The Role of POCUS Workflow

Medicine and technology are continuingly advancing, leading to improved care for patients. One especially bright spot in the current landscape is the development of point-of-care ultrasound (POCUS), a revolution in the medical imaging and diagnosis space.

What Is Point-of-Care Ultrasound?

Point-of-care ultrasound refers to the practice of a medical professional using ultrasound for diagnostic purposes wherever the patient is seeking treatment. It’s essentially a form of medical imaging that happens right at the patient’s bedside—or wherever their “point of care” might be.

For example, instead of sending a patient to the radiology suite for imaging or scheduling a separate imaging appointment, you may be able to diagnose that patient right where they are by using POCUS. This makes POCUS especially useful in nontraditional treatment facilities (like remote villages or pop-up medical tents) or on-the-go (like in an ambulance). Urgent care clinics are also finding POCUS to be an appealing tool, especially due to its lower cost and increased portability.

If time is of the essence, POCUS can provide more immediate results, versus waiting on imaging results to come back from radiology. In fact, one study on POCUS and diagnosing pericardial effusion found that the time-to-diagnosis with POCUS was 5.9 hours versus over 12 hours when other imaging modalities were used.

Another bonus is that POCUS allows physicians to look inside the human body without the risk of ionizing radiation that comes with X-rays and CT scans. POCUS is not meant to be a replacement for other imaging tools, but it is an excellent first step when determining what the next move should be (whether that be additional imaging or diagnosis and treatment).

What Can Point-Of-Care Ultrasound Be Used For?
POCUS can be used to evaluate and diagnose a wide variety of medical conditions in different areas of the body, including:

And these are just a few examples of the many diagnostic uses of POCUS. It can even be used for routine medical examination tasks, like finding the right vein to insert an IV. POCUS is also helpful for invasive ambulatory surgeries, as it increases the safety and efficacy of these surgeries that are otherwise performed blindly or using anatomical landmarks.

We think this quote from Exo co-founder and Chief Executive Officer, Sandeep Akkaraju, sums up the concept of POCUS use quite nicely:

It is clear to us that ultrasound is the future—it is non-radiating and has no harmful side effects. We want to take the technology and put it in the palms of physicians. We also want to bring it down to the patient level. The beauty of having this window into the body is you can immediately see things.

Point-Of-Care Ultrasound Workflow

When it comes to radiology and imaging workflows, one of the biggest hurdles is that it’s a complex web. A familiar ultrasound workflow might look like this:

  • The patient receives a physical examination, and the physician determines if an ultrasound exam is needed for further evaluation.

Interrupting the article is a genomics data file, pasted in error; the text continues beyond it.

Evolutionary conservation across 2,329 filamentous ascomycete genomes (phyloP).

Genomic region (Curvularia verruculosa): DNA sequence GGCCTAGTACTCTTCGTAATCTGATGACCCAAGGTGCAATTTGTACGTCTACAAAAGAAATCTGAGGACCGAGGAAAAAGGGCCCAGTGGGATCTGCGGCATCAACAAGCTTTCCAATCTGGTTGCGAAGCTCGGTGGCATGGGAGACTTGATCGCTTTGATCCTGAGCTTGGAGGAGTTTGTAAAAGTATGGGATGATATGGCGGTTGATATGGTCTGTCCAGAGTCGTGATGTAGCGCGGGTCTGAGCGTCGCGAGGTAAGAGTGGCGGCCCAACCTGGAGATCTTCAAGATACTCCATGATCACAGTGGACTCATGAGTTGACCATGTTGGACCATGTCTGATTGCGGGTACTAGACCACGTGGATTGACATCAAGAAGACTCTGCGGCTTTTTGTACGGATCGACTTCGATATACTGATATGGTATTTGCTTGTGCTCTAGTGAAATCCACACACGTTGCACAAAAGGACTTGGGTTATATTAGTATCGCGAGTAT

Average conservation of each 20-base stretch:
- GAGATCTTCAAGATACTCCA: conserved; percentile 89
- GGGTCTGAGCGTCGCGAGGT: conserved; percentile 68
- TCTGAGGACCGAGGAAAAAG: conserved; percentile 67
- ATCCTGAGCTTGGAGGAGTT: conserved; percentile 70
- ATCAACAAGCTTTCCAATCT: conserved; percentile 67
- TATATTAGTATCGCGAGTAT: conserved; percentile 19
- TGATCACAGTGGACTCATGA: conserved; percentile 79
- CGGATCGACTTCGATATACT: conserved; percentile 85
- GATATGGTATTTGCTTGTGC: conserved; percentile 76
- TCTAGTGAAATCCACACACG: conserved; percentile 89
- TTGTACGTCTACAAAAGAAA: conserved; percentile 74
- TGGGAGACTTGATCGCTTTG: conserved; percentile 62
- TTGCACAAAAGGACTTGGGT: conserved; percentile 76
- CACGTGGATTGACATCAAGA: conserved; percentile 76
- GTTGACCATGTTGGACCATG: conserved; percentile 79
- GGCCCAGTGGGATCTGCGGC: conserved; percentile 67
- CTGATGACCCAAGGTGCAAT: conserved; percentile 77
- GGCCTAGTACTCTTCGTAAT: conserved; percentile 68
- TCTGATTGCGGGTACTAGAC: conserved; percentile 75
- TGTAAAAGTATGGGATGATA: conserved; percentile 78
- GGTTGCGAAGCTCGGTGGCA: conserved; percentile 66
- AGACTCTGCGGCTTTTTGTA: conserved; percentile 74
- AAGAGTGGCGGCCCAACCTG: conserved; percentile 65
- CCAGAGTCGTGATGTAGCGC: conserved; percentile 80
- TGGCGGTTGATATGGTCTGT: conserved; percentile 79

• The physician puts in a request for imaging, either at their location or another location.
  • An administrator schedules the imaging session.
  • The radiology department or facility prepares for the session.
  • The patient returns at a later date for their image acquisition by an ultrasound technician.
  • The radiologist reviews the image and patient data.
  • The radiologist writes a report of their findings and sends it back to the referring physician and any other medical providers involved.
  • An administrator schedules a follow-up appointment with the patient to discuss the results.
  • The referring physician meets with the patient to discuss the results and next steps.
  • The physician or billing staff member ensures proper documentation of all encounters and imaging for billing purposes.

You might already be able to see how POCUS can significantly shorten the timeline of this workflow. The above workflow may occur over several days, or possibly much longer, depending on scheduling, imaging issues, or any other problems that may arise in the gaps between steps. For instance, if the patient misses their separate imaging appointment or follow-up appointment, this results in lost time, money, and a longer path to diagnosis. One study even estimated that 67,000 no-shows can cost the healthcare system around $7 million. It’s inefficiencies and issues like these that call for a better solution.

With POCUS, it’s possible for all of these steps to occur in one day, and some steps are even eliminated. No more no-shows or waiting around for results, which will make patients happy and make medical work much more efficient. For example, our POCUS workflow, Exo Works™, wraps everything up in four steps:

  1. Scan with any DICOM-enabled ultrasound machine.
  2. Review and document findings within seconds after completing the scan.
  3. Automatically save imaging and reports to EMR and PACS for billing and storage.
  4. Securely distribute and access ultrasound exams through the cloud.

What Is a Point-Of-Care Ultrasound Case Example?
To examine POCUS workflow benefits further, it can be helpful to look at case studies that demonstrate the differences in medical care when POCUS is used and when it’s not. For example, Dr. Robert Simard—an Emergency Physician at North York General Hospital and Sunnybrook Health Sciences Centre in Toronto—developed a series of case study videos to demonstrate point-of-care ultrasound benefits and efficacy. We will review his case study on small bowel obstructions (SBO) specifically.

To set the scene, this case study involved a 55-year-old male who presented at a hospital emergency department with:

  • Abdominal distention
  • Vomiting
  • Diffuse abdominal pain